New KittyCat catamarans to purr along Brisbane River while timber ferries on paws

A fleet of mini catamarans, dubbed ‘KittyCats’, will sub in for Council’s suspended old timber ferry fleet while they undergo a lengthy assessment for restoration.

Lord Mayor Adrian Schrinner announced the charter of four vessels which are being relocated from Sydney.

The small timber ferry fleet was removed from service in July after independent experts found an extensive list of damage, deterioration, and faults in most of the vessels.

“It’s clear it is going to take a significant amount of time to repair the timber vessels, in the meantime we have sourced this fleet of KittyCats through RiverCity Ferries as an interim measure to fill the gap in cross-river services.

“The timber ferries require extensive repairs and need some very specialised work to get them back on the water, but strict State Government border restrictions due to the pandemic has meant interstate experts have been unable to get here to start the process.

“This means we still don’t have a firm timeframe for when the timber ferries will be back in the water. As an interim measure, this KittyCat fleet will get residents and visitors back and forth across the river.

“Our CityCats and timber ferries are top-rated experiences for visitors who come to Brisbane and want to see the city from the water, but they are also an important part of our public transport system, so it’s important to bring in the KittyCats in the interim,” Cr Schrinner said.  

“It will certainly be a very different look in the river with these new cat-like vessels purring back and forth across the river.

“They were designed and built in Australia and are constructed of marine grade aluminium, making them durable, sturdy, stable and safe to carry up to 60 passengers,” Cr Schrinner said.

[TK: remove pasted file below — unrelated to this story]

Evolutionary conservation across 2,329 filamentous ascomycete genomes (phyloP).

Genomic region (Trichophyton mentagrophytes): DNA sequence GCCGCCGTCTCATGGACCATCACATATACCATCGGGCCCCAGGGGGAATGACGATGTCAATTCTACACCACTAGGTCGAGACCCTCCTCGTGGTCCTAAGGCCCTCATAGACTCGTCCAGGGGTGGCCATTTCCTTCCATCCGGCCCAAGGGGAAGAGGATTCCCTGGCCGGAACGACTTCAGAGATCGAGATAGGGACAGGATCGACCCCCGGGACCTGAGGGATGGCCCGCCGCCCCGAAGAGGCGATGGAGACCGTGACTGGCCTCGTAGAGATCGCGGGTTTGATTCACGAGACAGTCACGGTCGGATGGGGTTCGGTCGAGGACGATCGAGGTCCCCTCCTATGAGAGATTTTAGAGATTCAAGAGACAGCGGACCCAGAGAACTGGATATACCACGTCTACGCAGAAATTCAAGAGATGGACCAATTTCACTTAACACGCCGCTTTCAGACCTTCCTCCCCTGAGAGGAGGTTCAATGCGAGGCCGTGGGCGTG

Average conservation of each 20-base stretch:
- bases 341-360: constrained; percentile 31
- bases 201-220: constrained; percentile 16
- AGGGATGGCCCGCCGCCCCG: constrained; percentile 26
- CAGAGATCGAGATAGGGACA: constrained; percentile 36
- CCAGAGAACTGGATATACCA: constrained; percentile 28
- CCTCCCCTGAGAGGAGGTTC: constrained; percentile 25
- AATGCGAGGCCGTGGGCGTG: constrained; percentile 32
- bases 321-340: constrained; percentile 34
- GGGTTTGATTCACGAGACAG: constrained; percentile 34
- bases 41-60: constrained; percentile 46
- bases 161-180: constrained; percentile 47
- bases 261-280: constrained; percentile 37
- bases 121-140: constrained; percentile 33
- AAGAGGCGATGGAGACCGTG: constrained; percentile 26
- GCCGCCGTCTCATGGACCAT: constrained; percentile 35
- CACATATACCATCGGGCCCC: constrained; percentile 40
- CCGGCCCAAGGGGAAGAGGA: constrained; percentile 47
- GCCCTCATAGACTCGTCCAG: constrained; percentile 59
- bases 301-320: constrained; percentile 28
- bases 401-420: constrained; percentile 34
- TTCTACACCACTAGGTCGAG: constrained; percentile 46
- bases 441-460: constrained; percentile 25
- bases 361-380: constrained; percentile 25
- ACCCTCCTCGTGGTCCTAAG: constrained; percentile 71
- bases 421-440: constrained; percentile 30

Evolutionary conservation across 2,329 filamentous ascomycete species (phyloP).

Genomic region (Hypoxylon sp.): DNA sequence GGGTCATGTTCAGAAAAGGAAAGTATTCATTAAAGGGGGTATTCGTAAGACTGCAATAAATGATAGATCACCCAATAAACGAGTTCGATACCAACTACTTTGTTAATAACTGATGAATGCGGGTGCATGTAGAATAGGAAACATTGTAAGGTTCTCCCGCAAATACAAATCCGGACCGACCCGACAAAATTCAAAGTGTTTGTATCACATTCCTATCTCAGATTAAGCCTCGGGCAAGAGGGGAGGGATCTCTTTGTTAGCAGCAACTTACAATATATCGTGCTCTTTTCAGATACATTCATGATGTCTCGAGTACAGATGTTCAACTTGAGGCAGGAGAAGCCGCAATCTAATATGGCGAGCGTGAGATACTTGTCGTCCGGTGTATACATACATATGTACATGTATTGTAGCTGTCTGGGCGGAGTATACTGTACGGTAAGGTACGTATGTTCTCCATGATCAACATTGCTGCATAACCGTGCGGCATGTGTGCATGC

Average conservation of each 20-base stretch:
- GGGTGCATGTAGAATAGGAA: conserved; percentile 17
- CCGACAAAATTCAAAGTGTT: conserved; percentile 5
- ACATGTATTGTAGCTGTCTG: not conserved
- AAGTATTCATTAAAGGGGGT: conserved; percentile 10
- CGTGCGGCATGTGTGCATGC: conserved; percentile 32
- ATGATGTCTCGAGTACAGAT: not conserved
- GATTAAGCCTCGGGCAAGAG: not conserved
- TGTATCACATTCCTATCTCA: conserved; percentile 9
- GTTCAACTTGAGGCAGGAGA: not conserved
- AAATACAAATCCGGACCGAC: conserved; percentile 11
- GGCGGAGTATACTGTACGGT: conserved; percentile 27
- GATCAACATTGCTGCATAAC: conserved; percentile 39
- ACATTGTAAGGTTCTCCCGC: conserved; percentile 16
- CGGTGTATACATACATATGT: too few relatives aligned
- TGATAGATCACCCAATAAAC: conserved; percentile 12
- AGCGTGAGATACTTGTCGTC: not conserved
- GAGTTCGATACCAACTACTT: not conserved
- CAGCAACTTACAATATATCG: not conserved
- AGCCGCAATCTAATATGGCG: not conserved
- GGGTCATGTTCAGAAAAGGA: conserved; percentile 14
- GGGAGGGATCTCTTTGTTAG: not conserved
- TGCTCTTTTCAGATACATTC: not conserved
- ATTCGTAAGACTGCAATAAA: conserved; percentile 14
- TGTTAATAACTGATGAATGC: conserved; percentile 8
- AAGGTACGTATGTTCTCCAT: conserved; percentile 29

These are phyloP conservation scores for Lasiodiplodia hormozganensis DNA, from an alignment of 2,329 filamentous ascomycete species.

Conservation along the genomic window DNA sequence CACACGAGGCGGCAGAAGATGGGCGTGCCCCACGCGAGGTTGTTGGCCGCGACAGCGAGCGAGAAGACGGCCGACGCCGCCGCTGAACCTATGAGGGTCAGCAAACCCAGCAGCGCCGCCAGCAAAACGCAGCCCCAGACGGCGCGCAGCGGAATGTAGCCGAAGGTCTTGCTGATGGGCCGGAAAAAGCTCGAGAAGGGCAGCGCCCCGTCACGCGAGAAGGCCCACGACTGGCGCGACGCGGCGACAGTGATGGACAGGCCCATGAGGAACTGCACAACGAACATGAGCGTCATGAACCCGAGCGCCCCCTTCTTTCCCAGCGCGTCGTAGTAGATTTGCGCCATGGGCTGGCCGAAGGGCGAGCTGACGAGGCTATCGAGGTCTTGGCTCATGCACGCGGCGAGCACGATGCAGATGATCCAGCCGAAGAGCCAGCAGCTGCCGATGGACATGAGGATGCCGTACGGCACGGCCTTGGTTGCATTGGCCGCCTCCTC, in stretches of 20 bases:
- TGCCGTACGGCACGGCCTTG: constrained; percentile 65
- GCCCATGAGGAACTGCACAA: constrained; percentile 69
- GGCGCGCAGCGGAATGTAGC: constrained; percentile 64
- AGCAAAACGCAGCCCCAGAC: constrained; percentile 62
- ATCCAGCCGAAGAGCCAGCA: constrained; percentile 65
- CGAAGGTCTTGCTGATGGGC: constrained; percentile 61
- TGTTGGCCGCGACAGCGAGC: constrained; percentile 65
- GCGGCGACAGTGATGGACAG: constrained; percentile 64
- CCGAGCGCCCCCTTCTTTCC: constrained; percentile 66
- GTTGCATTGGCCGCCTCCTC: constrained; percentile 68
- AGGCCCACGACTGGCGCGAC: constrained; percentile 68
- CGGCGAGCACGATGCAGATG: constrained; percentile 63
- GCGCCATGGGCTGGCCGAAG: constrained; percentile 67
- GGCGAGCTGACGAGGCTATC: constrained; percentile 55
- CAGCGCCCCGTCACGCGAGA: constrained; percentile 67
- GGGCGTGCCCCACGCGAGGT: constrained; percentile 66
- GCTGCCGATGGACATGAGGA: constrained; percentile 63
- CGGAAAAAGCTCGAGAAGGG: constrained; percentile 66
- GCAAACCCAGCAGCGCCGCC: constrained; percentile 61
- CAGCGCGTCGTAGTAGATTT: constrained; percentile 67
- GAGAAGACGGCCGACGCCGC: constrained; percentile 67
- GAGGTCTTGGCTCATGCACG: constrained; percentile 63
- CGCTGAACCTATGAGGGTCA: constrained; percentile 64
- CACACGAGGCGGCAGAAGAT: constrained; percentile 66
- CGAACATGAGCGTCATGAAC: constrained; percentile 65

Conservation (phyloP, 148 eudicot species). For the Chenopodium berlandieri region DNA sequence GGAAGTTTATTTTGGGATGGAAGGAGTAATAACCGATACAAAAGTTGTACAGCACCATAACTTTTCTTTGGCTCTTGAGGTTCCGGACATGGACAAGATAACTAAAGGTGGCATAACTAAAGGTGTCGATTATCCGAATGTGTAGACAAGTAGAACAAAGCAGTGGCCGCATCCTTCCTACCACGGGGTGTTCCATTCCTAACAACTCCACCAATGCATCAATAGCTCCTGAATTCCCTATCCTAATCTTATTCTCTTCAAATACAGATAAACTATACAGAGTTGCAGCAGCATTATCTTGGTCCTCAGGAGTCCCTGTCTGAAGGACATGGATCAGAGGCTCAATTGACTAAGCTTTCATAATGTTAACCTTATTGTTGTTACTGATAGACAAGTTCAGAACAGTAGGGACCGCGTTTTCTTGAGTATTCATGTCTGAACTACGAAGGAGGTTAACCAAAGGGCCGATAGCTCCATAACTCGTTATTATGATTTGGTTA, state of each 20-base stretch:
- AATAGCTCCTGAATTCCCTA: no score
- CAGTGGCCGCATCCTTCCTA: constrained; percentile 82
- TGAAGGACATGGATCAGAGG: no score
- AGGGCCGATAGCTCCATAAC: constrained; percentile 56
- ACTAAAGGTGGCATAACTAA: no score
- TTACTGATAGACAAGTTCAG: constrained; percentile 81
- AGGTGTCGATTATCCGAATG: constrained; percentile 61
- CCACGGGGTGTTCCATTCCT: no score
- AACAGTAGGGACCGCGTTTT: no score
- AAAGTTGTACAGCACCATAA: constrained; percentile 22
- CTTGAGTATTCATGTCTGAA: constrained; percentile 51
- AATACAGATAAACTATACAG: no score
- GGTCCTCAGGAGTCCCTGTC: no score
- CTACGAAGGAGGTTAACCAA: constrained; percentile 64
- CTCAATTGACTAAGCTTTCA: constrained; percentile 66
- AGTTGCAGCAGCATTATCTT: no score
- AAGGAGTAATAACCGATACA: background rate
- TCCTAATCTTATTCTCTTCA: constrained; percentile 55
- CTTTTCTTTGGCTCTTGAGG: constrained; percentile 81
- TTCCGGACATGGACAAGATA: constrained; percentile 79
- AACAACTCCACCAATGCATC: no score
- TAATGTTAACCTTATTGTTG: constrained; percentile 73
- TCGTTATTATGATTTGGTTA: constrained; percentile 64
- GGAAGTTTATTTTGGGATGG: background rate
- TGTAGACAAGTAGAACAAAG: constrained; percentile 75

The KittyCat fleet will come into service in early November, when RiverCity Ferries takes over operation of the CityCat and ferry fleet.

Before they can come into service, the KittyCats will be modified to suit the Brisbane River conditions and crew need to undergo training on the new vessels.

The steel-hulled ferry Kalparrin came back into service on the Bulimba to Teneriffe route last month. CityCats are now servicing the Holman St Ferry terminal and a shuttle bus is running from Kangaroo Point to the city. 

Independent expert assessment reports led to Council’s decision to immediately remove the vessels from service on July 23 and 24 as a precautionary measure. 

Two separate comprehensive inspections, including ‘poke’ tests of the timber hulls, were definitive in findings the vessels needed to be taken out of service for major work before getting a clean bill of health. 

The Lord Mayor ordered the removal of the fleet of CityHopper and Cross River timber ferries on July 23 and 24 as a precautionary safety measure to allow an immediate inspection of the entire fleet after two ferries were identified as having serious issues, including rotting timber and leaking fuel tanks.